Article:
Mr Ernst, you are best known for your publications in the field of labour market reforms and the impact of financial markets on jobs and growth. So it is logical to ask you, looking back at the period when the problem of youth unemployment began, if the current situation should reasonably called a crisis and what are the roots of it?
The current situation for young people can certainly be described as a crisis with high often very persistent joblessness rates among youth. The dramatic rise in youth unemployment that was triggered by the global financial crisis in 2009 came at a time of profound shifts in global labour markets. Technological change leads to an erosion of those jobs that typically provided income for most middle-class employees, jobs to which most young people would aspire, too. At the same time, few, highly qualified young people continue to thrive in the labour market, but only after long and costly university studies that not all young people can and want to afford. The situation has undermined confidence, especially in Southern European countries, among young people, often forcing them to move back to live with their parents and loose the little autonomy that the labour market had offered them previously.
What are the general numbers?
Just looking at the sheer numbers gives you a sense of how deep the crisis is. Currently, there are more than 5 million young people unemployed in the European Union, out of which almost 1 million young jobseekers live in Spain alone. On average, more than 22 per cent of the youth labour force is without a job, but differences across countries are enormous with more than half Spanish and Greek young workers on the street but less than 1 out of 10 young Germans and Austrians.
Looking ahead, what is your perspective on the labour market for young professionals in the next 5 to 10 years? What could be the risks, and what are the opportunities?
The years ahead will not be easy for young professionals. The global economic crisis has led to significant job cuts across the board. Today, several waves of young school leavers are competing for the same jobs and often the younger ones have the more up-to-date school education that employers prefer, leaving older candidates at the side-line. Both policy makers and private sector actors need to ensure that young people are being integrated into the labour market as swiftly as possible to prevent a significant build-up of long-term, hard-to-employ young jobseekers.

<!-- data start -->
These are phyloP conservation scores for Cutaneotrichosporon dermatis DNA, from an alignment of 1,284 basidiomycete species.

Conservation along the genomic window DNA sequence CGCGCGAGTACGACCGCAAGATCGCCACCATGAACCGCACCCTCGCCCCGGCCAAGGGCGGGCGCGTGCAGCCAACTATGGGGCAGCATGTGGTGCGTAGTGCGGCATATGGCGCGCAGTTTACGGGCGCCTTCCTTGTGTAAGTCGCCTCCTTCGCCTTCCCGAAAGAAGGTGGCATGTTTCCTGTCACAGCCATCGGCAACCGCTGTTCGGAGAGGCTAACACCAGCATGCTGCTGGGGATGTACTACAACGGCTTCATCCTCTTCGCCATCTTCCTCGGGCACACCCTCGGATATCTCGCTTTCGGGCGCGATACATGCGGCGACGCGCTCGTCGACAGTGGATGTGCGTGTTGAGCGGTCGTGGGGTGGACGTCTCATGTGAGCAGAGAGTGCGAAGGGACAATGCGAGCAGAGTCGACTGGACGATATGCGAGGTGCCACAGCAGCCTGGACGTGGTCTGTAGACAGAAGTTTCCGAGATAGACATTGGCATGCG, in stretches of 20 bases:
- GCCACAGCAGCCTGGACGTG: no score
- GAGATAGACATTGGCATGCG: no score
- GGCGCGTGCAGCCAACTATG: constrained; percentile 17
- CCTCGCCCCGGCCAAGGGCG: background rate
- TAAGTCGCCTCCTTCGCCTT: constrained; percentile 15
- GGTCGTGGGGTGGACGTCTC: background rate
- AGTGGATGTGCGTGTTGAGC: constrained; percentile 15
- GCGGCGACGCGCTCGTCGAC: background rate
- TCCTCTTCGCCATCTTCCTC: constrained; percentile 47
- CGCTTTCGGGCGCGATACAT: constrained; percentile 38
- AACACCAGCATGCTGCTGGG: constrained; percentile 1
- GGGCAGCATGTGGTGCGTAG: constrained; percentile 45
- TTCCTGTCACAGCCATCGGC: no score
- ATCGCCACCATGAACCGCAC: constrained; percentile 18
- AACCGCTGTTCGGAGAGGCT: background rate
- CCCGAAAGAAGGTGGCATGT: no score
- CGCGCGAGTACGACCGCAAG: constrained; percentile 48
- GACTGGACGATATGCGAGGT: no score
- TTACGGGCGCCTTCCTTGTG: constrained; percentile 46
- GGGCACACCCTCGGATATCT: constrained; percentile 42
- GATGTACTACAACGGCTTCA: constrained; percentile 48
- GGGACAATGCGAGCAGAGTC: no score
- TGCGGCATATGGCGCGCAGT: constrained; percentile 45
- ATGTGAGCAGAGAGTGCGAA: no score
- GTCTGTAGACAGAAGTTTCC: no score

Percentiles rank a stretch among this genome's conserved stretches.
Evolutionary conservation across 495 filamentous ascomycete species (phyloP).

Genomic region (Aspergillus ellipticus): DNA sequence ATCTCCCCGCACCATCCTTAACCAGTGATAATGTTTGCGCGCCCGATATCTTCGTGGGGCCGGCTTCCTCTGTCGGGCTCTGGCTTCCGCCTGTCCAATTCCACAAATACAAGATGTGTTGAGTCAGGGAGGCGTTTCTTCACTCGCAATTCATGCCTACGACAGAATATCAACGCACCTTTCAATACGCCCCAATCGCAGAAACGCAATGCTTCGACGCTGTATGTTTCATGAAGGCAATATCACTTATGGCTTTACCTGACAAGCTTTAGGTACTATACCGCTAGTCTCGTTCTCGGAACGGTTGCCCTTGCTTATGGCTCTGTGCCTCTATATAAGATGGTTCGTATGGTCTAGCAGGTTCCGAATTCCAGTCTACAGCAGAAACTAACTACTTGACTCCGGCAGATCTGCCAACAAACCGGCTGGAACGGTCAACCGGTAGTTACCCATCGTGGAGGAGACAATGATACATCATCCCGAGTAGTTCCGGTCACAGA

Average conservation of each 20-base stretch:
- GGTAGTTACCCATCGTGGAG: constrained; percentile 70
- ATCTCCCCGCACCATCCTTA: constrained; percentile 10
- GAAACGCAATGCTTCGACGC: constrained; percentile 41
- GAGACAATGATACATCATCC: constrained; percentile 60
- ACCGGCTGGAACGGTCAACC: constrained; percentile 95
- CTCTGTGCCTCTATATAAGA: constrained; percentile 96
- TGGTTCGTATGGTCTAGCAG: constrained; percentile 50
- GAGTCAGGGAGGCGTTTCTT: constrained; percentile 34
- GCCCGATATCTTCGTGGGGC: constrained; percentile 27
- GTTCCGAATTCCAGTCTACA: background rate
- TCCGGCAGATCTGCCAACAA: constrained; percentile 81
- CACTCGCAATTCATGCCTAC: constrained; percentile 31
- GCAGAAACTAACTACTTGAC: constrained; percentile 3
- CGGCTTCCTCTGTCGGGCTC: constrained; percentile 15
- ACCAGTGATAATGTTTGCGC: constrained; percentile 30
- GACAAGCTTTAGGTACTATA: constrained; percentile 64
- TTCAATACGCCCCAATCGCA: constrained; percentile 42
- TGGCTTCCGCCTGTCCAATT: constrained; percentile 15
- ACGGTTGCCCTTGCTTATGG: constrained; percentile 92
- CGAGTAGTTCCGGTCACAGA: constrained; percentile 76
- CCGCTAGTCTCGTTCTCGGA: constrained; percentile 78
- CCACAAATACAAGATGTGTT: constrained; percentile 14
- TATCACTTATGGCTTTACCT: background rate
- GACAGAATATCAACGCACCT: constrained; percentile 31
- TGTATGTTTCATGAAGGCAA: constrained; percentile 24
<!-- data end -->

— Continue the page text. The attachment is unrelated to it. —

At the same time, the continuous increase in demand for skilled labour over the coming years offers a huge potential for those young people that have the right skills. Those school-leavers that manage to extend their education and get a good professional or academic training are certainly well placed to take advantage of this new environment and are likely to benefit from stable and growing career perspectives. Notably in medical services but also in other person-to-person services is there a huge demand for those with the right skills and qualification!
The last couple of questions are about the Youth Time Global Forum. What would be the keynotes of your speech?
In face of the challenges that young people face on the labour market, I would like to highlight three main points in my keynote speech and which, I believe, cane lead to private sector initiatives to help promote stable employment for young people:
– First a key barrier for employment for young people is the lack of previous experience. Here, the private sector can help offering stepping stones into the labour market already at a young age. Indeed, those countries fare particularly well in terms of youth employment where young people have the opportunity early on – through part-time jobs, internships and visits – to experience first-hand what it means to be “in the labour market”.
– Second, private actors need to be more involved in the school curricula. Often, knowledge in school has been set up several years ago without continuous updating of the teaching content. However, in our fast growing world, technologies and workplace organisation are in constant flux and young students need to be prepared for that.
– Finally, private actors can also strengthen the love for entrepreneurship. The Youth Time Global Forum is an excellent example of how young people can be encouraged to put forward their own ideas to promote solutions to improve the labour market integration of their peers.
What do you expect from the Youth Time Global Forum? What are your personal goals?
The Youth Time Global Forum is a superb initiative to bring together young people with established actors on the labour market. I could already witness how much effort and energy it has triggered and hope that this will transpire during the event as well. The Youth Time Global Forum is a unique platform for bringing different actors from various countries together to exchange information and experience. I will definitely learn a lot from talking to different participants and plan to bring many good ideas back to my work to promote them among policy makers. I wish all the best and lots of success to the Forum and congratulate in particular Julia Kinash, the driving force behind the Youth Time Global Forum, for organising this astounding event.